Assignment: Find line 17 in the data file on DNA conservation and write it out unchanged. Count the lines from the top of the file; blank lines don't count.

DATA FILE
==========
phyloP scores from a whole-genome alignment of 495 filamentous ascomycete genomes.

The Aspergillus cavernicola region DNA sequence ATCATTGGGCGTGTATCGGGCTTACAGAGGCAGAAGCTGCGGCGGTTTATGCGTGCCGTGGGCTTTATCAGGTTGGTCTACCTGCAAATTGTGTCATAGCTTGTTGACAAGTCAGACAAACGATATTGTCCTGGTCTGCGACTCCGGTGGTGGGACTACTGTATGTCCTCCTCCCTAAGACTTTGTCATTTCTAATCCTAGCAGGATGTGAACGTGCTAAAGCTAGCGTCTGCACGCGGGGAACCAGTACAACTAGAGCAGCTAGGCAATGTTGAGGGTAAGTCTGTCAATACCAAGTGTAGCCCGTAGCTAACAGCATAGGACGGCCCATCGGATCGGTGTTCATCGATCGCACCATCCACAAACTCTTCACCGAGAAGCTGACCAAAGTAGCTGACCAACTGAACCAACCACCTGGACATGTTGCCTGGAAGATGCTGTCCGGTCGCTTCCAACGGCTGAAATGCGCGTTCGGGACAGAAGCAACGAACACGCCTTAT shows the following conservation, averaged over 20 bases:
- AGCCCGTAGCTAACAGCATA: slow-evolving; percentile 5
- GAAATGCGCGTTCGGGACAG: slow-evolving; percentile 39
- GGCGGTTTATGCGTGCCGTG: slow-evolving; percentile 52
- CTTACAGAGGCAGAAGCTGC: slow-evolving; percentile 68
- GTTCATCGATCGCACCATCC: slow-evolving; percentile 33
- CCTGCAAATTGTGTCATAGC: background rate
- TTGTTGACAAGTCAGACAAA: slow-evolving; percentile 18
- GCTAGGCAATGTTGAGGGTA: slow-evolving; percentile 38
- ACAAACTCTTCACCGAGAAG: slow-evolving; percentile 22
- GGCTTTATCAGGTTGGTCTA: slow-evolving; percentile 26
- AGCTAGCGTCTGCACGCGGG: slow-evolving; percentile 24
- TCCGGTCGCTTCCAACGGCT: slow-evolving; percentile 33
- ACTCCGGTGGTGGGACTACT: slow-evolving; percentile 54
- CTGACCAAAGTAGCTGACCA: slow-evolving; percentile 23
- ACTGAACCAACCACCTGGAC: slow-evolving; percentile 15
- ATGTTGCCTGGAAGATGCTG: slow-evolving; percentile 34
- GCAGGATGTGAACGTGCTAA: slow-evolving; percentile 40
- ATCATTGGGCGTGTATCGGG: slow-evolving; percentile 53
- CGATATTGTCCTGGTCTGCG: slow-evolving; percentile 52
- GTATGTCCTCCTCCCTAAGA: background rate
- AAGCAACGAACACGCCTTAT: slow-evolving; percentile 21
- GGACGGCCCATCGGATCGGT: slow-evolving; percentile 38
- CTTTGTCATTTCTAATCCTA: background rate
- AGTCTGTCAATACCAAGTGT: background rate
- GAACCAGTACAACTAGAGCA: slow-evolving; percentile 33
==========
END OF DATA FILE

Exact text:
- ACTGAACCAACCACCTGGAC: slow-evolving; percentile 15